Structural studies of Sn Pt(100) surfaces: conditions for alloy formation

Yingdong Li, Bruce E. Koel

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The deposition of Sn onto Pt(100) and the thermal stability of these surfaces was studied primarily by using low energy alkali ion scattering spectroscopy (ALISS) combined with AES, LEED and CO adsorption in order to elucidate conditions for preparing ordered surface alloys of PtSn. Distinct c(2 × 2) and (3√2 × √2)R45° LEED patterns were observed for specific Sn precoverages and annealing temperatures. Several real space structures that could be responsible for each of the LEED patterns are proposed and investigated. The results of the ALISS studies show that both overlayer Sn and incorporated Sn atoms can produce the c(2 × 2) LEED pattern with the resultant structure determined by the initial coverage and, critically, by the thermal history. Although the overlayer c(2 × 2)-Sn Pt(100) structure is present from 500-700 K, which is over most of the temperature range of the c(2 × 2) LEED pattern, it is not the most stable structure. Annealing to 700-750 K causes Sn adatoms to become incorporated into the first Pt layer and forms the c(2 × 2)-Sn Pt(100) surface alloy. Heating to 750-850 K produces a more stable PtSn alloy structure characterized by a (3√2 × √2)R45° LEED pattern. For Sn incorporated into the first Pt layer to form a surface alloy, a buckling distance of 0.19 ± 0.02 A ̊ is determined. This indicates that an almost planar PtSn alloy surface is achieved, at least locally, in the first layer and that the buckling distance is independent of the substrate orientation for Pt(100) and Pt(111) surfaces.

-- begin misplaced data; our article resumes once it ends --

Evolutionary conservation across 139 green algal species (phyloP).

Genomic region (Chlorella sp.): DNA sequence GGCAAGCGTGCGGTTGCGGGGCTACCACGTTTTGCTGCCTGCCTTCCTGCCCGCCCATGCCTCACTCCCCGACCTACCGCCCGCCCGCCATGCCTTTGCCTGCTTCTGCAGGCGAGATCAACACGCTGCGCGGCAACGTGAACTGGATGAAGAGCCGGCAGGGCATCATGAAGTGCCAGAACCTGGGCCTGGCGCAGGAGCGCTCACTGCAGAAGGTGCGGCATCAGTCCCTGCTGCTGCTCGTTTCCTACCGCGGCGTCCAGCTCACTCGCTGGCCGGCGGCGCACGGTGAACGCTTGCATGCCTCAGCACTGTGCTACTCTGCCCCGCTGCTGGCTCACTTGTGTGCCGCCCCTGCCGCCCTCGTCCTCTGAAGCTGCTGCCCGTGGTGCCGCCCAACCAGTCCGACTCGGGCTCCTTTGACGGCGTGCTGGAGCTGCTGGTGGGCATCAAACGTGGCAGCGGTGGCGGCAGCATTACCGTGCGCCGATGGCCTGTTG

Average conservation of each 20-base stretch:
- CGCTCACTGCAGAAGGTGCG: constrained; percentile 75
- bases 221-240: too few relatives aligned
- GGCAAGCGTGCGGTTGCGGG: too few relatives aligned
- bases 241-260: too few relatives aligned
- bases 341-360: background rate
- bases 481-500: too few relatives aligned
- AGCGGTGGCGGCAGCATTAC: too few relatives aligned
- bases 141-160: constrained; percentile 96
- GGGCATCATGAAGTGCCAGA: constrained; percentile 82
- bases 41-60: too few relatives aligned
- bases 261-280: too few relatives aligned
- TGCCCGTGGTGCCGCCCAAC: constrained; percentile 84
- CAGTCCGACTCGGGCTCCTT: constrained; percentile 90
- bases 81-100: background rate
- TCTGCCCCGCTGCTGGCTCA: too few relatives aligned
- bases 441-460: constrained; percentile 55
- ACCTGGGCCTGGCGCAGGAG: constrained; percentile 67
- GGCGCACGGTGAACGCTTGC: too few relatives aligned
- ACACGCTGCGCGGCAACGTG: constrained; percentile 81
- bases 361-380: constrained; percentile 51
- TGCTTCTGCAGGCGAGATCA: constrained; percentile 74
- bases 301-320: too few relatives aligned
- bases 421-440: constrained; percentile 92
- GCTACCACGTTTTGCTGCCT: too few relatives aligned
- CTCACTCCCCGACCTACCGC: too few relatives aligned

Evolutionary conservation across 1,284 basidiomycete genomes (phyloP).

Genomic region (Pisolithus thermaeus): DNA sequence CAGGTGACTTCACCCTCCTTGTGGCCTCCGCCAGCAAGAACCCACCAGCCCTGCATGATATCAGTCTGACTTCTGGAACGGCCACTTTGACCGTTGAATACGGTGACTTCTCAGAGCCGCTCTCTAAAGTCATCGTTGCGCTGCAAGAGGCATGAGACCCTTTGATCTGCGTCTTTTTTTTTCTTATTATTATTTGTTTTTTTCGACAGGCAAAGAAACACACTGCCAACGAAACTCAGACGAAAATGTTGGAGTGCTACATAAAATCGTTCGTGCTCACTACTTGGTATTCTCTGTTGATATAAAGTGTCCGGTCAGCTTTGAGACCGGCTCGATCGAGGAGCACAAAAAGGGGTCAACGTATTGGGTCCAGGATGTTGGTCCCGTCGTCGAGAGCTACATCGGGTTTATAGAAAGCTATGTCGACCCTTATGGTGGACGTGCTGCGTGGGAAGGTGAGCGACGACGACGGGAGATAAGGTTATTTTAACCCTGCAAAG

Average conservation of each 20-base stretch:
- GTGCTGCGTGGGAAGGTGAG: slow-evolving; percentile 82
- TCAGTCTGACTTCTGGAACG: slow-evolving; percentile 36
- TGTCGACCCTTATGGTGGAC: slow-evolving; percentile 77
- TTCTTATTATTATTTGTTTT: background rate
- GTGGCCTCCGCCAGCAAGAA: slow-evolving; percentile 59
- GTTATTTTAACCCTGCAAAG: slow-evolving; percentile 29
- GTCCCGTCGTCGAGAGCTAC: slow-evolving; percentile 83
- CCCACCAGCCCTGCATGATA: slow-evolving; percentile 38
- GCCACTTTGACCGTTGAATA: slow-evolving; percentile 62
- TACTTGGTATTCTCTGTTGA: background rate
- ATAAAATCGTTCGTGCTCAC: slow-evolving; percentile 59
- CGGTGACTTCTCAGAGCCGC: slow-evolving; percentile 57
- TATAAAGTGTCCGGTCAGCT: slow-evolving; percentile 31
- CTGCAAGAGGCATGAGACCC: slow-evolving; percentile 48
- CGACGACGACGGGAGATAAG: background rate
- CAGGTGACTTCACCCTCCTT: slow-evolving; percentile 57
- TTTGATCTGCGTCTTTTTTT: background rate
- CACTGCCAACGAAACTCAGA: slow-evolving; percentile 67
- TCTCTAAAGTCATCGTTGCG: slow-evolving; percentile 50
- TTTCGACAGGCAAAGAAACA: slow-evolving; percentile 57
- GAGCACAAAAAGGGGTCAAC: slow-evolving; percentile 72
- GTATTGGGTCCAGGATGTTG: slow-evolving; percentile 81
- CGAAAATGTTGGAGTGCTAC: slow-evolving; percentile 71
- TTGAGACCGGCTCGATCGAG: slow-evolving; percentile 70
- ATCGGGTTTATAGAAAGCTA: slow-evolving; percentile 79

Original languageEnglish (US)
Pages (from-to)193-206
Number of pages14
JournalSurface Science
Issue number2
StatePublished - Jun 10 1995
Externally publishedYes

All Science Journal Classification (ASJC) codes

  • Condensed Matter Physics
  • Surfaces and Interfaces
  • Surfaces, Coatings and Films
  • Materials Chemistry


  • Alloys
  • Compound formation
  • Low energy ion scattering (LEIS)
  • Low index single crystal surfaces
  • Platinum
  • Tin


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